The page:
Heavy metal, Islamist politics, and democracy in Indonesia

Heavy metal band Jamrud and a major Indonesian Islamist party throw a gig together. That's one of the smallest changes in Indonesian politics.

When I moved to Indonesia in 1993, the Indonesian media and political spheres were closed shops. There were only three legal political parties and the media, particularly broadcast media, were tightly controlled. The scenes around me now, in this corner of the archipelago, reveal just how much the nation has transformed itself. 

Twenty years ago, nightly news reports largely consisted of long, loving accounts of the latest factory opening by President Soeharto, the self-styled "father of Indonesian development" (the old 50,000 rupiah note carried a beaming Soeharto with this title beneath), followed by an account of the latest foreign dignitary he received and then, perhaps, sports.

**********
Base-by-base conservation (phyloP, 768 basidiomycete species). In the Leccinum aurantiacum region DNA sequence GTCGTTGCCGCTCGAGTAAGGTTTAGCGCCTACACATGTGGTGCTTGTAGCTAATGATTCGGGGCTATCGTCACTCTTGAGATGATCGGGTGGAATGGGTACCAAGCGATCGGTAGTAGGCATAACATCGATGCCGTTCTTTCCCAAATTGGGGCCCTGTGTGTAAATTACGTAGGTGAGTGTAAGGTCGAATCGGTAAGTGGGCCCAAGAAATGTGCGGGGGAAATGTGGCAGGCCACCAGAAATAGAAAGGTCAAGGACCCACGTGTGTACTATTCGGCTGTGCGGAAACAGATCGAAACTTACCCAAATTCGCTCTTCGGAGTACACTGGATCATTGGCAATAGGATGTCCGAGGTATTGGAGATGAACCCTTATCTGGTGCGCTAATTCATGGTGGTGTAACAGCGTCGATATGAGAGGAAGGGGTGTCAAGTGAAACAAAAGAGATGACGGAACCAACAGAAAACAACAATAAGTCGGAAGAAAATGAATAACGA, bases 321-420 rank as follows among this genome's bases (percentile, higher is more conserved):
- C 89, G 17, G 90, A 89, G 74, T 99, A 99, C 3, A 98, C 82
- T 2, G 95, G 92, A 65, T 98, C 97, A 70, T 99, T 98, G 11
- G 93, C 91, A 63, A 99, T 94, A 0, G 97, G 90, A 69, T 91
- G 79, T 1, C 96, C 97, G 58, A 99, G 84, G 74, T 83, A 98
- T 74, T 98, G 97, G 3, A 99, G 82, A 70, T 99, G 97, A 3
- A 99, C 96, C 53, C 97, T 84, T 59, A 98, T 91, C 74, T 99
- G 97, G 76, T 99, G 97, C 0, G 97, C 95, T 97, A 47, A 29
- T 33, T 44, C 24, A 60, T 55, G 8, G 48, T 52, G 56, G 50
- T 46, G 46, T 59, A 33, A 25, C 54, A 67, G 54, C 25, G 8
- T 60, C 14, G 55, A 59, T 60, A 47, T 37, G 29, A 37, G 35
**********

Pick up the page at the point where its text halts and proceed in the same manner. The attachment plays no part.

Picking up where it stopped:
There were red lines everywhere for reporters and film and television producers. Most important was to never, ever discuss in a critical tone the 1965 coup that brought him to power and the anti-Communist purge that followed, leaving an estimated 500,000 dead. There was an official narrative that everyone had to adhere to: Evil communists tried to take over and brave young Soeharto saved the day, pushing the first president of Indonesia, Sukarno, from power for having unsavory friends. End of story. Or else.

It wasn't until 2000, two years after Soeharto was pushed from power, that the mawkish 1983 romance "The Year of Living Dangerously," set amid Indonesia's 1965 turmoil, was allowed to be shown here, with Indonesians in the audience twittering at the accents of the Filipino actors when they spoke Indonesian.